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There Was A Parade In Pittsburgh

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Pittsburgh once again celebrated her champions with a parade yesterday at noon, three days after the Penguins won Game 7 of the Stanley Cup against the Detroit Red Wings. Yes, there was that crowd of 27,565 welcoming them home from Detroit with the Cup, but the turnout for the parade exceeded the projected 350,000. Pretty darn good for a predominantly football manically-minded like Pittsburgh.

It’s funny but when you’re a sports fan, isn't everything is measured by big events instead of hours, days and weeks? And this parade is also following another such moment – the Steelers victory over the Arizona Cardinals in February of this year brought the Super Bowl championship title back to the 'Burgh as well. Now the Penguins, after a long 17-year wait, have brought the Stanley Cup back. How are the Pirates doing? Anyone know? Will this be a trifecta kind of year for that fair city, or will it only extend to the black and golds?

I can’t concern myself with any of that though, not in a large way at least. Yes, I love the city and wish everything good for it. But I am a hockey fan. Not a sports fan, but a hockey fan. My joy comes from the knowledge that my team in my adopted hometown have defied the odds and won the Stanley Cup.

What happened to the inevitable Wings win? The win everyone, sports gurus and hardcore fans included, said was going to happen? Ah, the Wings have experience on their side. They have premium players – not just two beginners, but many Olympic caliber star players. How could a Penguins team that was still too young and lacking in experience ever win the Cup? One year in the playoffs wasn’t going to serve them well enough.

So how come that young team was hoisting the Cup after game seven? Because they had some secret weapons that’s why. One, they lost a player (Marian Hossa) who may have cost them the win, since he ended up playing for Detroit. And two, they got rid of a coach that was disliked and replaced him with one who actually cared about the team as a whole and not just one player. Dan Bylsma got a chance to prove he had the strength and spirit to propel this young team to the Cup. He did not disappoint. He put together a blueprint for a win which the team trusted and followed. These Penguins are more relentless than they are dramatic or resourceful. The genius of their plan is its simplicity.

That's something the Penguins gained firsthand knowledge of a year ago against the Red Wings.

Sensing an opportunity to capture the Stanley Cup qualified as one of those. Dan Bylsma dug deep into his inspirational repertoire while trying to capture the spirit of the thing.

As has been his habit before games, Bylsma scribbled a famous quote onto the grease board in the Penguins' dressing room Friday afternoon at Joe Louis Arena. Although movie quotes had often been a popular choice — recall the recent reliance upon "winners want the ball" from "The Replacements" — Bylsma chose the occasion of Game 7 against the Red Wings to revisit Penguins history.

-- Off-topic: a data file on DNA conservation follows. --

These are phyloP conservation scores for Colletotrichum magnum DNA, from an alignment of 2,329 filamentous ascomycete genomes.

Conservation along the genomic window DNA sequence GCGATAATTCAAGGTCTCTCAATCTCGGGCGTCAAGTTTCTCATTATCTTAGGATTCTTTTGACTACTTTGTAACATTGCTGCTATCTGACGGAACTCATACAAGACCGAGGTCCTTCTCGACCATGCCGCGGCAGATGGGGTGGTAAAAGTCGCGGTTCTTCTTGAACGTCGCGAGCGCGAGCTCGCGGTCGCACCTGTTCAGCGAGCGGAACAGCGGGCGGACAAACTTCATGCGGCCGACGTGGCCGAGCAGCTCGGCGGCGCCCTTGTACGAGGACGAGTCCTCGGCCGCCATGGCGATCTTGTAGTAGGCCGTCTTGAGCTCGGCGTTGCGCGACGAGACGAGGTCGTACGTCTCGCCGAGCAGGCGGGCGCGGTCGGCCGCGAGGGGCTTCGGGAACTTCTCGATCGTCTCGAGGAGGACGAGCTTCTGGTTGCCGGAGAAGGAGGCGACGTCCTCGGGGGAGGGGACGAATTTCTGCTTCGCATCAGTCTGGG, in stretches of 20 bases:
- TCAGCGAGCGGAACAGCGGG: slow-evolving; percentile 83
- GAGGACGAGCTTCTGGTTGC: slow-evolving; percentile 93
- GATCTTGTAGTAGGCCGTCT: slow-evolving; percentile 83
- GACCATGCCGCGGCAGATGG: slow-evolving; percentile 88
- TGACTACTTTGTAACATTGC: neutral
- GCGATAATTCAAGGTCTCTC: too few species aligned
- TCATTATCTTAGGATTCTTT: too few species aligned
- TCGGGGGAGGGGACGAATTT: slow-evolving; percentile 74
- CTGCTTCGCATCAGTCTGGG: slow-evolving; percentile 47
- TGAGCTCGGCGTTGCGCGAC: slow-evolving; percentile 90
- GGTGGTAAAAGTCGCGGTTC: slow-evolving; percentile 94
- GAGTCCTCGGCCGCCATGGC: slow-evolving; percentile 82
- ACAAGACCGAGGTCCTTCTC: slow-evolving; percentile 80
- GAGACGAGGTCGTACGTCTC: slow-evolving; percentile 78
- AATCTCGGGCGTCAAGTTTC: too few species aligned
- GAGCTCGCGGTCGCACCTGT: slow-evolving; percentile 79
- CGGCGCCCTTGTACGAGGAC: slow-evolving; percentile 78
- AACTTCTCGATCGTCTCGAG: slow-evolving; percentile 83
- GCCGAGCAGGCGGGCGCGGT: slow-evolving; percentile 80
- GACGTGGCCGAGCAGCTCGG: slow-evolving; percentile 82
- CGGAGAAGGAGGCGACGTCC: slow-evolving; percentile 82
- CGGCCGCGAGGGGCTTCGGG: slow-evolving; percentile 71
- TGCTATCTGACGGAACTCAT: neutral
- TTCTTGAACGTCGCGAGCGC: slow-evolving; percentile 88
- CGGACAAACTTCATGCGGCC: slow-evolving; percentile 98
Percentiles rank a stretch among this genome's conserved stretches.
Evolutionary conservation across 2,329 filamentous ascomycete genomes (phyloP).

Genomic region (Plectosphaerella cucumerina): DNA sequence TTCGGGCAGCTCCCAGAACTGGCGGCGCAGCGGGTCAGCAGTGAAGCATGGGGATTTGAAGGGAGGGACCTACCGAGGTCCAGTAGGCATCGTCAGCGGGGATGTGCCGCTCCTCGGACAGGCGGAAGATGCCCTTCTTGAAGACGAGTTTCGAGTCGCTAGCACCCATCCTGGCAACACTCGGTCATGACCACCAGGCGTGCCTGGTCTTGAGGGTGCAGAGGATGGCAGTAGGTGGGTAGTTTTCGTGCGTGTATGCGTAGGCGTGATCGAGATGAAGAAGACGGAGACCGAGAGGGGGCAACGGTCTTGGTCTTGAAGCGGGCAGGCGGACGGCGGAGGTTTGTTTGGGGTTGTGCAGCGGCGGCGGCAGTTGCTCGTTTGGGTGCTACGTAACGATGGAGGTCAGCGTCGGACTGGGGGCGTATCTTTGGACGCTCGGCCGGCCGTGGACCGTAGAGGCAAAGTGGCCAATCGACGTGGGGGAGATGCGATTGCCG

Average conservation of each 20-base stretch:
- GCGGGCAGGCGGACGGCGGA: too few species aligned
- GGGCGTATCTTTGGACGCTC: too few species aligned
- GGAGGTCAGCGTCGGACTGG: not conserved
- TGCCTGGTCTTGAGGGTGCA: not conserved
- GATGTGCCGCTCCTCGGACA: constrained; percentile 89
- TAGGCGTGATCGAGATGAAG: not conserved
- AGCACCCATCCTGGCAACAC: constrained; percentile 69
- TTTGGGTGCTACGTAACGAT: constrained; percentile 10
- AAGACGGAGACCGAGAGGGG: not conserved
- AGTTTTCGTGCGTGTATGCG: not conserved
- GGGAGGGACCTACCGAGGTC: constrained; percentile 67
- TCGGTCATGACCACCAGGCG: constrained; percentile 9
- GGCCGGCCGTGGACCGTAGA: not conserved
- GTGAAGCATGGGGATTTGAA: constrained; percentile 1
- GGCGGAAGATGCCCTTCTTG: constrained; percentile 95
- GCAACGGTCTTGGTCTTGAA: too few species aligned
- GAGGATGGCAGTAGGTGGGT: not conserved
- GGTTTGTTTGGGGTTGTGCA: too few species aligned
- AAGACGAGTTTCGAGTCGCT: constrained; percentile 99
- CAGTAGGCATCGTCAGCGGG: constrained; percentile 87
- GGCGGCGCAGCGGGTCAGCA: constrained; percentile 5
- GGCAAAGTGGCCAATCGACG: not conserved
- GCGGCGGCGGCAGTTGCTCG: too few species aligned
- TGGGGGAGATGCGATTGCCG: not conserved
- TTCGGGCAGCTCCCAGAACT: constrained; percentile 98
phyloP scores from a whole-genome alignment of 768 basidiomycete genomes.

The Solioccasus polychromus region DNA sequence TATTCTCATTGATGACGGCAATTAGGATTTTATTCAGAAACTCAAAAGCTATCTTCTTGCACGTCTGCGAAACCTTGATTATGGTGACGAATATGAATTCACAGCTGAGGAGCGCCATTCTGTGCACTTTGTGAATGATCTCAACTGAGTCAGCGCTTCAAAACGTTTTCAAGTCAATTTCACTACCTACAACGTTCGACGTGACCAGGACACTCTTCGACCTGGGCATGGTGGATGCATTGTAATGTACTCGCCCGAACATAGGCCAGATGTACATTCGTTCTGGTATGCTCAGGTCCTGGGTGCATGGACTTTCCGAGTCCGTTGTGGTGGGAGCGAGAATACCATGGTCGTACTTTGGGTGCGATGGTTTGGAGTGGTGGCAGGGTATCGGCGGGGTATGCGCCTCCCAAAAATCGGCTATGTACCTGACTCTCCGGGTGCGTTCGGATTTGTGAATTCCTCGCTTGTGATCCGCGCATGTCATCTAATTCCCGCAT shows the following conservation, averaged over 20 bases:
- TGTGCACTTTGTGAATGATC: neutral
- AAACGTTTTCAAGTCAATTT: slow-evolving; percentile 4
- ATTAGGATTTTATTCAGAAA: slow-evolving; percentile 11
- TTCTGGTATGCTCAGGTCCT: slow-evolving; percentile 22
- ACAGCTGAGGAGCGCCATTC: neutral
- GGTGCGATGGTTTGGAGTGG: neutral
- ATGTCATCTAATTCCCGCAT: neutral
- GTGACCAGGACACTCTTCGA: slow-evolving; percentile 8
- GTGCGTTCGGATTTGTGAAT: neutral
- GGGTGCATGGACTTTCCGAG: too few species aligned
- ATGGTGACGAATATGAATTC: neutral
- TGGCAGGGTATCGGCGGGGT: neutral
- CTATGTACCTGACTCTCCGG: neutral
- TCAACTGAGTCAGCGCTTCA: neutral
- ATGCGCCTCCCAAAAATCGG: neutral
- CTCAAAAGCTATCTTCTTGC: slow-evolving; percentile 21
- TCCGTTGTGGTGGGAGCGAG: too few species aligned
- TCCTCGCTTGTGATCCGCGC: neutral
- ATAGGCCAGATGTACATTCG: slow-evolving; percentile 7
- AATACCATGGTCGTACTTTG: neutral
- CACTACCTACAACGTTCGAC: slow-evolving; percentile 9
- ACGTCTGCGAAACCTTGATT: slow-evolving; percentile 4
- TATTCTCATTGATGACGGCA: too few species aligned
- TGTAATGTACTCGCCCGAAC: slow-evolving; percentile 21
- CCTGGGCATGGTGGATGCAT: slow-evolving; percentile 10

When the players arrived this day in search of the franchise's third Stanley Cup, they were greeted by a declaration from the coach who had delivered their first.

"It's A Great Day For Hockey — Badger Bob Johnson."

For those who ventured to say a Penguins win may only be possible because of ‘the two-headed monster’ Sidney Crosby and Evgeni Malkin, well, there was contribution from both, as expected. In fact, Evgeni Malkin won the Conn Smythe Trophy for MVP in the series. But the unexpected winning goals came from equally unexpected players. Maxime Talbot with his ever present "heart on his sleeve" play and Rob Scuderi picking up the slack much of the series for a wandering Marc-Andre Fleury. Perhaps the Pens should have signed Scuderi as backup goalie instead of Mathieu Garon.

This all sounds so very like some scripted story out of Hollywood but it is the real deal.

These entire playoffs have been so much more than their hype, really. Pens. vs Flyers was supposed to be a bloodbath. Pens vs. Caps, too, had people talking about Crosby and Malkin's supporting cast not being enough to fend off the Alex Ovechkin and Alex Semin. Pens vs. Canes in the Eastern Conference finals saw the Staal brawl catchphrase pick up speed, but it ran it’s course and died a quiet death with the Penguins win over them. Then came the rematch.

The Wings with newly acquired traitor Marian Hossa who left the Penguins to be on a Stanley Cup winning team… and for less money. Had Hossa stayed with the Penguins for more money, he may have won the Cup with them. Don’t think that didn’t make the Wings defeat just a bit sweeter for the Pens. But I say "may have won" because I'm not at all sure the Pens would have won with Hossa on their roster. His leaving allowed them to bring in the players who formed the team that won this championship.

"It's A Great Day For Hockey — Badger Bob Johnson."

And for the Penguins, these are the greatest days in hockey.

And as their fans lined the parade route today to thank them and cheer them, this hopefully will be the beginning of many more great days for a team that everyone said wasn't ready to win.

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  • Maddy Pumilia

    Great article! Go Pens!

  • Way to Go Pens! I though is was hilarous the part about Hossa….what a jerk…thats Karma for ya! Anyway I thoroughly enjoyed the series. There is nothing better than a 7-game Cup Final. And the fact that the road team only wins 20% of the time in game 7’s shows how much the Pens wanted it!